From: Fierce Government
The suicide rate among active military servicemembers rose to 22.7 per 100,000 individuals in 2012, according to a Defense Department report released April 25.
That's up from 18 suicides per 100,000 active servicemembers in 2011 and 17.5 in 2010.
In 2012, the suicide rate was more than twice as high among men than women and also disproportionately high among white servicemembers.
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In addition to the 319 active servicemembers who committed suicide in 2012, another 841 attempted suicide at least once. There were also 203 suicides among Reserve and National Guard members.
"Establishing, monitoring, and analyzing suicide prevention research and surveillance activities in order to identify suicide risk factors is essential for the improvement of suicide prevention policy and programs," the report (pdf) says.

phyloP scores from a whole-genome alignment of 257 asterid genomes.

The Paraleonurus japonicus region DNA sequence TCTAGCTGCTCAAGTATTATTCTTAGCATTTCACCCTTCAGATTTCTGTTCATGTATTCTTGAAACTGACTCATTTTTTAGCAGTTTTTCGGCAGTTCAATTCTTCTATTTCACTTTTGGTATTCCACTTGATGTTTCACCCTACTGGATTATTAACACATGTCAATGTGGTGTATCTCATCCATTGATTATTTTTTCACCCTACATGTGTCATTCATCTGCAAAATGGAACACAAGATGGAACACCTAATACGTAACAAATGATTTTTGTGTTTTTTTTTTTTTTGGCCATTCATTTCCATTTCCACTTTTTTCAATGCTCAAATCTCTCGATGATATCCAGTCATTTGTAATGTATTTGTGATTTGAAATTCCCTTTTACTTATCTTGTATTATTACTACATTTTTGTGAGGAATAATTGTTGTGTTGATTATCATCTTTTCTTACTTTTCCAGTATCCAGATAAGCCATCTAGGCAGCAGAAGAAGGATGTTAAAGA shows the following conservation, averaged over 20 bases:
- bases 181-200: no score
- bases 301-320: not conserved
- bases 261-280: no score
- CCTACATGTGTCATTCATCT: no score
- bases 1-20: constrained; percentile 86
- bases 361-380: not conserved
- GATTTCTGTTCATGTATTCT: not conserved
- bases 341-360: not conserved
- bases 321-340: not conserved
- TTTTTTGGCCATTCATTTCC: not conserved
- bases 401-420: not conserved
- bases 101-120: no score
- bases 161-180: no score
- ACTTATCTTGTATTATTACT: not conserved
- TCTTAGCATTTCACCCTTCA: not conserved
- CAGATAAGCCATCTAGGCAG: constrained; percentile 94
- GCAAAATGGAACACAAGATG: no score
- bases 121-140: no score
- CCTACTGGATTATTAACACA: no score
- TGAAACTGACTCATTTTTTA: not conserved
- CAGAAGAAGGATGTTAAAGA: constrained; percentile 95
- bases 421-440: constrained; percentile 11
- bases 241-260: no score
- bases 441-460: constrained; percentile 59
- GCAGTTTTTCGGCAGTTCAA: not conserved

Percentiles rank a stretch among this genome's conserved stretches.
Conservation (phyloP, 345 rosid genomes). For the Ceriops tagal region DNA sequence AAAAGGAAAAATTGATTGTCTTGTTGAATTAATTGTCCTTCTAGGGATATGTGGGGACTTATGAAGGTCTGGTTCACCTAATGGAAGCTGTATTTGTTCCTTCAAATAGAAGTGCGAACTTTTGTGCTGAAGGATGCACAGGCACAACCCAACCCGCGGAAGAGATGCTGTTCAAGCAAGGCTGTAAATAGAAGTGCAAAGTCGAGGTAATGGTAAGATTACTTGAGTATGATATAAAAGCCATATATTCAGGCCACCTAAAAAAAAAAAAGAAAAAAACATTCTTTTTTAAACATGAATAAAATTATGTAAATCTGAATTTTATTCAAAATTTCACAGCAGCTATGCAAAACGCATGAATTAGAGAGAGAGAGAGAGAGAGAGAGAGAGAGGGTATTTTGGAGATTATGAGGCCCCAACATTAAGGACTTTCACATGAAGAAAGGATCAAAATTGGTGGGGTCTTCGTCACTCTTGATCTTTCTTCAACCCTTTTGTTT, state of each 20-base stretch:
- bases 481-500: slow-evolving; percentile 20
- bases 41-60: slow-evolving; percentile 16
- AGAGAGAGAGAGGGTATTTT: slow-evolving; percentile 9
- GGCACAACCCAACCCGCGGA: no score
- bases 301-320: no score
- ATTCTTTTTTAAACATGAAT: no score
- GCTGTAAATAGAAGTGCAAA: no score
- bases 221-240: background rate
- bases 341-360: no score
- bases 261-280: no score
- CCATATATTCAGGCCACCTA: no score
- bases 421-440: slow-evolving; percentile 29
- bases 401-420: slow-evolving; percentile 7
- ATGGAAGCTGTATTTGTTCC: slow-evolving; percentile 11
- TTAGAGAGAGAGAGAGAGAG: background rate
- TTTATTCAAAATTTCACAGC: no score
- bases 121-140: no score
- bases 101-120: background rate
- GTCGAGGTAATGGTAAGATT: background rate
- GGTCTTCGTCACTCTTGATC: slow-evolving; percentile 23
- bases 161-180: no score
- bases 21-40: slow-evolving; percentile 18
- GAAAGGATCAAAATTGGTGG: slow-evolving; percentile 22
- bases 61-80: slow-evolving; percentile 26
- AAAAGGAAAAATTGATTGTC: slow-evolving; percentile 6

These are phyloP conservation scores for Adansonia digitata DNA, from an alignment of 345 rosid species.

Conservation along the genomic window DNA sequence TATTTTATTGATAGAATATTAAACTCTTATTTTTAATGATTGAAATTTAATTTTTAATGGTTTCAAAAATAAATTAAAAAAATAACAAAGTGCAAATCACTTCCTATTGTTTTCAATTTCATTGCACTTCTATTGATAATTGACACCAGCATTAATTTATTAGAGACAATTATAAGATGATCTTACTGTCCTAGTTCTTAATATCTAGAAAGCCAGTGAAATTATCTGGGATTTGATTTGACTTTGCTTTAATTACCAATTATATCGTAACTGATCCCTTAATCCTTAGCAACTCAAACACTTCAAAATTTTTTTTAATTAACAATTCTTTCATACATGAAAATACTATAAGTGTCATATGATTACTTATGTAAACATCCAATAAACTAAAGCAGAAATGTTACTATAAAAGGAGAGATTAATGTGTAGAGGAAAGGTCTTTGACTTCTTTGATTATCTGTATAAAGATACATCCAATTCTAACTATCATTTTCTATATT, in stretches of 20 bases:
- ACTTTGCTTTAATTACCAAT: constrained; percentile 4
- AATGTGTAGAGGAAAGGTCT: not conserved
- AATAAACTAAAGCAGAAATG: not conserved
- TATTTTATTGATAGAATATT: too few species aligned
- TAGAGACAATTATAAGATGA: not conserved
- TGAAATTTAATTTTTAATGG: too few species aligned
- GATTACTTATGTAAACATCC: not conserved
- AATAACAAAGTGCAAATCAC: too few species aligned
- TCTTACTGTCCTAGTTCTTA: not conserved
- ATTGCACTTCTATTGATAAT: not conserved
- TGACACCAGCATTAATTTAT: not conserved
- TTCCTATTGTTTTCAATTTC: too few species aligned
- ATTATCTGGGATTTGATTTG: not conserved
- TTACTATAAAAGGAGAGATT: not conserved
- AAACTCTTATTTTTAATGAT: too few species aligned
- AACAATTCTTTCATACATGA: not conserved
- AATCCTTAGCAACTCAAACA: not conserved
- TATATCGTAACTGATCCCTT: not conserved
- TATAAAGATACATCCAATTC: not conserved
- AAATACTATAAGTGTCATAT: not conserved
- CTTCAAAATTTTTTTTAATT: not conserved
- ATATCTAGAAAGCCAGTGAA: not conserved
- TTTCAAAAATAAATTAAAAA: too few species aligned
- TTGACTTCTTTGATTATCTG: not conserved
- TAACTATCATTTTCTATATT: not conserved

Firearms were the method for 207 of the 319 active servicemember suicides in 2012. In at least three-fourths of those cases, the firearms was not military-issued.
Preliminary data for 2013 shows a decline in both the number and rate of suicides in "most categories," DoD says, although it made few figures available.
Sen. Joe Donnelly (D-Ind.), who sponsored a military suicide prevention bill last year, released a statement after the DoD report came out, saying, "We need to start focusing on consistent mental health screening across the branches because many servicemembers are not being reached outside of the deployment cycle."
- download the 2012 Department of Defense Suicide Event Report (pdf)
- Priority Target Areas
- Priority Risk and Protective Factors